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Air Pollution Brazil

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NEWS
July 13, 1988
Pollution is so bad in the Brazilian city of Sao Paulo that authorities plan to stop 2 million cars from entering the downtown area today. Under an anti-pollution plan announced last week, 500 police and employees of the government's environmental protection agency are scheduled to block off the city's 200-square-block central district before the morning rush hour, permitting only buses and official vehicles to enter the area until 9 p.m.
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NEWS
November 8, 1988 | WILLIAM R. LONG, Times Staff Writer
The Volkswagens, Chevrolets and Fords that roll out of automobile factories here are uniquely Brazilian: About 90% of cars produced for use in Brazil run on 185-proof alcohol instead of gasoline. Alcohol engines may be a little harder to start on a cold morning than gasoline engines. But the smog, which takes on a faintly sweet odor from the alcohol exhaust fumes, is less toxic.
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NEWS
November 8, 1988 | WILLIAM R. LONG, Times Staff Writer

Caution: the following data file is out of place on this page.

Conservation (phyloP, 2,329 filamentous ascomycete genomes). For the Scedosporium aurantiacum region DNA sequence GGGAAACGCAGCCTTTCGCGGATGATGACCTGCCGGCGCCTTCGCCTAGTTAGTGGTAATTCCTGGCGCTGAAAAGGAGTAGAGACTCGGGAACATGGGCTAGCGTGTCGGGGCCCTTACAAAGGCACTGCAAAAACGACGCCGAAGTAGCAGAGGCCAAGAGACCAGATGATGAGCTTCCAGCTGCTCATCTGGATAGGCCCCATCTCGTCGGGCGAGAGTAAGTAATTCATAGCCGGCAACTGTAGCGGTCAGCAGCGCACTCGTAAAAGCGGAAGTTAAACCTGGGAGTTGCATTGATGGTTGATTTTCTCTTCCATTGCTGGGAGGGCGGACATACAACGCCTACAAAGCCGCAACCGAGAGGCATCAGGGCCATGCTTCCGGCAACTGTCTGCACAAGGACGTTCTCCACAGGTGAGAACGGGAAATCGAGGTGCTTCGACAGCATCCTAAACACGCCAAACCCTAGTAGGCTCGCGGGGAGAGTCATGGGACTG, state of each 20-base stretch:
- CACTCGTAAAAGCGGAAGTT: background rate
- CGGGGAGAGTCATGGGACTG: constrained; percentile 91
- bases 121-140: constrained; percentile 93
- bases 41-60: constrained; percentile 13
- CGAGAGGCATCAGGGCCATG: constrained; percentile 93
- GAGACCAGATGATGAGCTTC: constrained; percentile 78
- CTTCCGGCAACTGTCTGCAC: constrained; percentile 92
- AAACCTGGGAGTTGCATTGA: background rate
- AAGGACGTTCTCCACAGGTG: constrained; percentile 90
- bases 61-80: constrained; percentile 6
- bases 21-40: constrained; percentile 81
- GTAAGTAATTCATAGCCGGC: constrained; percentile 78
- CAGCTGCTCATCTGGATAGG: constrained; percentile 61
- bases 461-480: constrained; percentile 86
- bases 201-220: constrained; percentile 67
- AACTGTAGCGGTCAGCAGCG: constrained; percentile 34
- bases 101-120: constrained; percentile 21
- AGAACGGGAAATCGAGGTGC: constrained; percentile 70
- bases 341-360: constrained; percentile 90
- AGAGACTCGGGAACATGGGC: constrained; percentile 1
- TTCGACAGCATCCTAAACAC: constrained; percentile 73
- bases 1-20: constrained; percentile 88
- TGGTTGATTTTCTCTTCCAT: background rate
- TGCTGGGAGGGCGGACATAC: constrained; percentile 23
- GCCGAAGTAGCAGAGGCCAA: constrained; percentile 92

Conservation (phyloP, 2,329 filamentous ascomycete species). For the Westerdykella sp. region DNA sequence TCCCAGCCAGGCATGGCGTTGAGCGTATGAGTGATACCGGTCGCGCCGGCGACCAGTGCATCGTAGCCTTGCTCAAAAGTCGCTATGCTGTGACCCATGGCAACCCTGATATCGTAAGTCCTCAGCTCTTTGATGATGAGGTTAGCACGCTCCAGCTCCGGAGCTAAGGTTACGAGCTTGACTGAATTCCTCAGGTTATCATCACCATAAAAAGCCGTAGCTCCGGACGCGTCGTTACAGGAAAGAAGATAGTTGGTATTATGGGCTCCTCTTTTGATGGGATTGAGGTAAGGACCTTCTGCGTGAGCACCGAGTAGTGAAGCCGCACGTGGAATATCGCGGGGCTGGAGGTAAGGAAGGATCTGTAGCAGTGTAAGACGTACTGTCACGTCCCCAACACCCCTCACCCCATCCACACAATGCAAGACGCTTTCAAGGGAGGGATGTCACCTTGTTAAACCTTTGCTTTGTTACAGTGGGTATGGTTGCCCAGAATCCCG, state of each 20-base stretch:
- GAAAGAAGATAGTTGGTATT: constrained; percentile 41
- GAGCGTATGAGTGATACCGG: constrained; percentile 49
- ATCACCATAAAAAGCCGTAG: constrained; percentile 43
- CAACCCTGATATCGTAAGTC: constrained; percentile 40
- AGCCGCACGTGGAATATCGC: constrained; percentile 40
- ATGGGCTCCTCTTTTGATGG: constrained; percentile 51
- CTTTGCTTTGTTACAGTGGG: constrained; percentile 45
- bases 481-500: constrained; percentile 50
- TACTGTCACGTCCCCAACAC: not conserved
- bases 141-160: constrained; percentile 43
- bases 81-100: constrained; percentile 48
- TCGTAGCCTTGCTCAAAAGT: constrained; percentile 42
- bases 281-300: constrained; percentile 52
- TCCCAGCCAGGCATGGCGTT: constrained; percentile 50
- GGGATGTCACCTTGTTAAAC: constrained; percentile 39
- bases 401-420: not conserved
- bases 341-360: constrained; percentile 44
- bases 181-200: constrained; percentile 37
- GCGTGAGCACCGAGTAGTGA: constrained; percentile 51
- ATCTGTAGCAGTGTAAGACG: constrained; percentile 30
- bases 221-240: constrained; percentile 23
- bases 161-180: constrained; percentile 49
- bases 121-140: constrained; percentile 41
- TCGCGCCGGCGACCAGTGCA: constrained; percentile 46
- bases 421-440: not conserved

The Volkswagens, Chevrolets and Fords that roll out of automobile factories here are uniquely Brazilian: About 90% of cars produced for use in Brazil run on 185-proof alcohol instead of gasoline. Alcohol engines may be a little harder to start on a cold morning than gasoline engines. But the smog, which takes on a faintly sweet odor from the alcohol exhaust fumes, is less toxic.
NEWS
July 13, 1988
Pollution is so bad in the Brazilian city of Sao Paulo that authorities plan to stop 2 million cars from entering the downtown area today. Under an anti-pollution plan announced last week, 500 police and employees of the government's environmental protection agency are scheduled to block off the city's 200-square-block central district before the morning rush hour, permitting only buses and official vehicles to enter the area until 9 p.m.
NEWS
June 17, 1989 | WILLIAM R. LONG, Times Staff Writer
Brazil is taking measures to curtail the growth of its pioneering alcohol fuel program, which has saved gasoline and reduced pollution but has caused economic distortions and cost the nation billions of dollars. The government has whittled away price incentives for using pure alcohol fuel, diminished the amount of alcohol added to gasoline, and told auto manufacturers to begin producing fewer alcohol-powered cars. As Brazil retrenches, the Bush Administration is pushing for increased use of alcohol fuel.
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